Lazy in Laos

Well, maybe it’s taken me a week since getting back from Laos to put up a post because I’ve been moping a teeny bit – RP is in the States for a little while now, and while having a great vacation is restorative, it can make it tough to come back to normal life.

Our time in Laos was sweet and relaxing, and not like many other trips we’ve taken; because our time there was short, we only went to Luang Prabang and Vientiane, both in the north. We strolled and ate and looked at temples, and otherwise didn’t do much – it was a wonderful time, even if Luang Prabang and Vientiane are two of the strangest places I’ve been in Asia.

Our guidebook, and the people I spoke to who had been to Laos, went on and on about how friendly Lao people are (true!) and how lovely Lao Buddhist art is (double true! and not as flashy as Burmese Buddhist art). But what they really ought to just come out and say about these two places is as follows:

“LUANG PRABANG: Welcome to a massive tourist trap! Every restaurant in this town is aimed at a horde of European and Thai tourists (Lao people seem not to eat in sit-down restaurants) who are kitted out like they are going on safari, even though they will actually spend their days wandering around cute little streets, eating baguettes left over from the 7 minutes that the French colonized the area, and drinking Beer Lao. Avoid the several hours in the middle of the day that it’s too hot to go outside by lazing under a fan and drinking more Beer Lao! Bon appetit!”

Man fishing on the Mekong in Luang Prabang

“VIENTIANE: Welcome to Vientiane, brought to you by UNDP, UNESCO, WHO and USAID! Here you can watch the banks of the Mekong being bulldozed, peruse a massive collection of middle school dioramas and exploded ammunition telling the story of the country’s history at the Lao National Museum, and wonder how exactly a country stays afloat entirely on the assistance of wealthier nations! And then you can drink a cup of coffee and eat granola and yoghurt and a replica of a Palo Alto coffee shop so complete that you will swear you’re on University Avenue! Cheers, dude!”

“NOTE: If you visit Laos in the dry season – which you will – the whole country will be covered in a layer of haze from all of the slash-and-burn agriculture. This will make for poor photos but truly hallucinatory sunsets!”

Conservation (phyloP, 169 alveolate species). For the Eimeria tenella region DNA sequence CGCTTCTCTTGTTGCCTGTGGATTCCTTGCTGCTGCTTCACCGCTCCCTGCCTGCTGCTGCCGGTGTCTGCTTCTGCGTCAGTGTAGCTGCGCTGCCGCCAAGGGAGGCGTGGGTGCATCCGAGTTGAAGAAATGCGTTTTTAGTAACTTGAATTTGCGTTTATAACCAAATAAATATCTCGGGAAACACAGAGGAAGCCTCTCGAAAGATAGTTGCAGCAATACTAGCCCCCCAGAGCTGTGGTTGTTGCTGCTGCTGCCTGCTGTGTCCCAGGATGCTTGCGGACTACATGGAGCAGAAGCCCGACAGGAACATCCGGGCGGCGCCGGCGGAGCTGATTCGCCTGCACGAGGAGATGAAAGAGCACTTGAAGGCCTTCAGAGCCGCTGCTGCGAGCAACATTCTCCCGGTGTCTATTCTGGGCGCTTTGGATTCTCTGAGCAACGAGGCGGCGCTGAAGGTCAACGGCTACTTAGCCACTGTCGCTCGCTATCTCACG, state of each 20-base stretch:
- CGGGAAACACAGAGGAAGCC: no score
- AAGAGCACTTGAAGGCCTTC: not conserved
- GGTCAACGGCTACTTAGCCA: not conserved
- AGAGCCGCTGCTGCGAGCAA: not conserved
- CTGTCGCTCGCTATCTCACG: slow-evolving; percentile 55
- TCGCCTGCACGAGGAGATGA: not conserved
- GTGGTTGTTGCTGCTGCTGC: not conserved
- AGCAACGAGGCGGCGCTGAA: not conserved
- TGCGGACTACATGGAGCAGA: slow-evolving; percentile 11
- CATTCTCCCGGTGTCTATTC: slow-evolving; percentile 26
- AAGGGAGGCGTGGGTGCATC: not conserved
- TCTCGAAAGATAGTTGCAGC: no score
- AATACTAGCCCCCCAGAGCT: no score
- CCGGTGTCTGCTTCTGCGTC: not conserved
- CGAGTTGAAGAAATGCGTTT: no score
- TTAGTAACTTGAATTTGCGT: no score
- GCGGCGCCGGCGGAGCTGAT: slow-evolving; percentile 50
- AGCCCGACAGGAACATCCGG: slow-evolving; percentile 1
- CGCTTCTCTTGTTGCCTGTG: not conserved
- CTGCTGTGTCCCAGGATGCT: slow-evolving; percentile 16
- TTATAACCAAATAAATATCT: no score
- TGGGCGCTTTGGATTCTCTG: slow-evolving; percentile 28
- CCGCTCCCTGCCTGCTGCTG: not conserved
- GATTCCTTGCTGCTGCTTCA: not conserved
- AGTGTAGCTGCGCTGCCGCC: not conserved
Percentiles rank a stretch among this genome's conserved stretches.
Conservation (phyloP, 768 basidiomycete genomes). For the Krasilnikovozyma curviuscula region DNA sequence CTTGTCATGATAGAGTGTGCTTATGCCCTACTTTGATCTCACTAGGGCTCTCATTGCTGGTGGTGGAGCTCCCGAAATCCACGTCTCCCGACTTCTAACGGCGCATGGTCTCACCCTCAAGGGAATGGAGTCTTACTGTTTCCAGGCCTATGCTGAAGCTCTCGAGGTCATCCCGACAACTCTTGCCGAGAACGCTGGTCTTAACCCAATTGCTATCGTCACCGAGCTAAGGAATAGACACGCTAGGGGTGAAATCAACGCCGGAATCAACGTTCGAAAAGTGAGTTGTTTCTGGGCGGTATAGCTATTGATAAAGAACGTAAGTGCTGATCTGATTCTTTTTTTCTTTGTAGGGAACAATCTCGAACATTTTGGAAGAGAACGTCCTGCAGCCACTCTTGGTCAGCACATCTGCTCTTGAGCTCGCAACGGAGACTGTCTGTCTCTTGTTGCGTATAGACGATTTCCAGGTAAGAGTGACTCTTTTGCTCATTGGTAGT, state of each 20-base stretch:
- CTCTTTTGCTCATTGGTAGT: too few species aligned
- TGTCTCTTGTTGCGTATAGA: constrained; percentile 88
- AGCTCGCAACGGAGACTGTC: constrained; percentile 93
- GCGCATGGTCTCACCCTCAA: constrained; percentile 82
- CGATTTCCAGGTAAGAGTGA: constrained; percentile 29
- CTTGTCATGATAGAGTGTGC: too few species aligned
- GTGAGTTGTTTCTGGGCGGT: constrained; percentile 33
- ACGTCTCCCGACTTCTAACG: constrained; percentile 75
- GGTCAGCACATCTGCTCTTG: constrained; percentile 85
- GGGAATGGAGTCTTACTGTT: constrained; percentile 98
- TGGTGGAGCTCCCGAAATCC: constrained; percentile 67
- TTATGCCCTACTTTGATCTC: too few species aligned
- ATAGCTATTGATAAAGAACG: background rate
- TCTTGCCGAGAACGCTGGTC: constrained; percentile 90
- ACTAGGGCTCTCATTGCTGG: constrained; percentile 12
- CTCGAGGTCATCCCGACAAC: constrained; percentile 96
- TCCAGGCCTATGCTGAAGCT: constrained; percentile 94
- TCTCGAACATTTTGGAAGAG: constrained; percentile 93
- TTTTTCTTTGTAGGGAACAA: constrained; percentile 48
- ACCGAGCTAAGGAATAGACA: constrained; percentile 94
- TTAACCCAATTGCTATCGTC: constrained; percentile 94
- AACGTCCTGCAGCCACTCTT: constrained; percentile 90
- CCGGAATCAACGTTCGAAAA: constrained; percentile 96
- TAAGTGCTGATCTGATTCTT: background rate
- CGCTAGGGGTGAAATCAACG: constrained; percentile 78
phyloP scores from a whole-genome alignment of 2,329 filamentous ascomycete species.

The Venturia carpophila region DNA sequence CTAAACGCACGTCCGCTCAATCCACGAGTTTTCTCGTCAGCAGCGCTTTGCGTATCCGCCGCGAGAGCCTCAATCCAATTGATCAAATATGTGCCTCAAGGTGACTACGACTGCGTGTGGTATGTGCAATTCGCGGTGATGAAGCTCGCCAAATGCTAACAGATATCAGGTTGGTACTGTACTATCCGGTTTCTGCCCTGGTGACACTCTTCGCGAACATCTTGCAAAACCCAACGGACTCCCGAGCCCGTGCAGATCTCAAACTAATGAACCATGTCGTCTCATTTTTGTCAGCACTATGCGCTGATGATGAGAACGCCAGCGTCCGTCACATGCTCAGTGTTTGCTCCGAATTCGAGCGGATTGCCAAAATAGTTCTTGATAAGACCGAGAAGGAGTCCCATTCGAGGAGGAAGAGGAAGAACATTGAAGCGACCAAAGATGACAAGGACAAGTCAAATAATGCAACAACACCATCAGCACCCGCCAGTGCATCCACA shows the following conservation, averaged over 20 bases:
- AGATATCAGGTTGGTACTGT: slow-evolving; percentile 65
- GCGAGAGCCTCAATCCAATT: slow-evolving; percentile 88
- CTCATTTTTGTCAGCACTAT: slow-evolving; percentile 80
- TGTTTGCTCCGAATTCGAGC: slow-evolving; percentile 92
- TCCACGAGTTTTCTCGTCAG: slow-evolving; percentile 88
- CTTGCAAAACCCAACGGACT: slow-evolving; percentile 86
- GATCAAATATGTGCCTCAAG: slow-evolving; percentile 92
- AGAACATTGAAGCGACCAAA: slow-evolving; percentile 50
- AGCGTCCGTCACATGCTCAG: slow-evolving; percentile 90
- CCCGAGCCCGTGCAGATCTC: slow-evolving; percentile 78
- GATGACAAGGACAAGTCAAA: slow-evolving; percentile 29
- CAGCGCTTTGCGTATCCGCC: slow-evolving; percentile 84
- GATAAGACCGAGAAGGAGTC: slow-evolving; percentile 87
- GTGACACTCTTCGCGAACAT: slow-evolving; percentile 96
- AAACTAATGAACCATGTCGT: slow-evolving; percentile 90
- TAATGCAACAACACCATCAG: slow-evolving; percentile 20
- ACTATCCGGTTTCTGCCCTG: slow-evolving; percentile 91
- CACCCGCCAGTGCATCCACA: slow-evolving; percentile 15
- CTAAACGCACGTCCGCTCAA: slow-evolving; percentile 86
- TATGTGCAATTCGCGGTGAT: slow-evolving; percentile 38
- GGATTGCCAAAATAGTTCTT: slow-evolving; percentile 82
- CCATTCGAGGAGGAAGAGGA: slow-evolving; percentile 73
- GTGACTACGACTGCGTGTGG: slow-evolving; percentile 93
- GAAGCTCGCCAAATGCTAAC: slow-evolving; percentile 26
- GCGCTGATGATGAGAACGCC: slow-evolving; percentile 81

This is not mist

So there – now you don’t have to read a guidebook about either of these places.

This isn’t to say I didn’t have a great time: the tricky thing about visiting Laos when living in Kunming is that I actually miss good Western food, and Western-style shops and places to relax, so when I had the opportunity to hang out in those places…I was pretty excited. RP and I ate the most old-fashioned and absurdly delicious French food several days in a row, including the most expensive items on the menu because everything cost about $3. We hung out in a bookstore with more and better English-language books than I’ve seen in 9 months. I ate a chocolate soufflé that was ACTUALLY the size of my head. We chilled out and were deliriously happy.

I am fully aware that these two places are not what the rest of Laos looks like. We first flew from Kunming to Jinghong, a city in the very south of Yunnan where we spent Chinese New Year’s Eve, and then took a bus across the China-Laos border and went straight on to Luang Prabang – 19 hours of travel. From Luang Prabang we took a bus south directly to Vientiane – 12 hours of travel. The north of the country is mountainous, covered with dense but scrubby foliage, and sparsely populated, with small collections of houses raised off the ground on low stilts. People’s houses are single-story, with thatched or corrugated tin roofs and thin walls constructed of stacked planks of wood or some kind of woven material like bamboo. People are, for the most part, farmers of some kind and have very low incomes. The single major road is mostly but not entirely paved, much of it having been underwritten by the Chinese government.

But if you hang out in Luang Prabang or Vientiane, you will find yourself having to be reminded that you are in one of the poorest countries in Asia. Because from your giddy perch in an Italian restaurant – finally away from the huge stresses of your job and  researching various public health miseries and an accumulated weariness of living in China – it’s hard to see it in all of the foreign government-funded (relative) prosperity around you. And maybe, just for a week of vacation, you wouldn’t really want to see it anyway.

Man, what is happening to me?

I’ve put up the first installment of photos – these are heavy on temple art and don’t show much of what Luang Prabang and Vientiane look like as cities. RP has the rest of the photos (I will get them up here eventually…).

Click photo to see the full album.